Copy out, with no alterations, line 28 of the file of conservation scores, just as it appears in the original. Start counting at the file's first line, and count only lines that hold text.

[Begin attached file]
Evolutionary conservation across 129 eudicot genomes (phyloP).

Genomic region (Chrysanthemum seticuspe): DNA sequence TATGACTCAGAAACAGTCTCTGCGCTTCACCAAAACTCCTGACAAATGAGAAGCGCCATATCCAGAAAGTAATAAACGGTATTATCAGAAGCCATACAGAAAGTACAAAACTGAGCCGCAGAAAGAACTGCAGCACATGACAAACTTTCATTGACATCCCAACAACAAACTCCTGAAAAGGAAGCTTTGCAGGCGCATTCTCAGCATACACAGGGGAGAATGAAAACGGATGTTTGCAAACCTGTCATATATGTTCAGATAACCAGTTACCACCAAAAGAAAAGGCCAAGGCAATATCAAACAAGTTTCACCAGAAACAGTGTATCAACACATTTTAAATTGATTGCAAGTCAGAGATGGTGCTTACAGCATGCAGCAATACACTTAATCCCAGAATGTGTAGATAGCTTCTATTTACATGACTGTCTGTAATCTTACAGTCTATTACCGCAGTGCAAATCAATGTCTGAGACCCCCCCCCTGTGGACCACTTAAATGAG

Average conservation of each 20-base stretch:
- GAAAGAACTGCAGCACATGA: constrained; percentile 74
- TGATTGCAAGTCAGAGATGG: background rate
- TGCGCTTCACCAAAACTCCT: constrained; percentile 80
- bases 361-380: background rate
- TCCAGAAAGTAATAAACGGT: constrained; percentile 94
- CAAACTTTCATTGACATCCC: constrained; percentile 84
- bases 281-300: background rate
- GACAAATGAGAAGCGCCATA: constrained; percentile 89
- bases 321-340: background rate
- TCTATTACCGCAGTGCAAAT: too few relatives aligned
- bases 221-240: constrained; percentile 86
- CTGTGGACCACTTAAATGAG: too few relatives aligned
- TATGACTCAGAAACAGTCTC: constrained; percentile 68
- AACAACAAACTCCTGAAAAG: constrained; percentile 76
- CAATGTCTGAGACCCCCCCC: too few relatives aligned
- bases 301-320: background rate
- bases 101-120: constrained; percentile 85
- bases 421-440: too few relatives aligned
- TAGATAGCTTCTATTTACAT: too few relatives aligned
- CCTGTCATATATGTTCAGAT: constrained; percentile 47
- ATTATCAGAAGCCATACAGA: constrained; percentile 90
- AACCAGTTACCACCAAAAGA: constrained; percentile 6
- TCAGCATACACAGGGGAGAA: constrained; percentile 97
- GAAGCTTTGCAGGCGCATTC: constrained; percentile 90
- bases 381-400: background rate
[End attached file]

- bases 381-400: background rate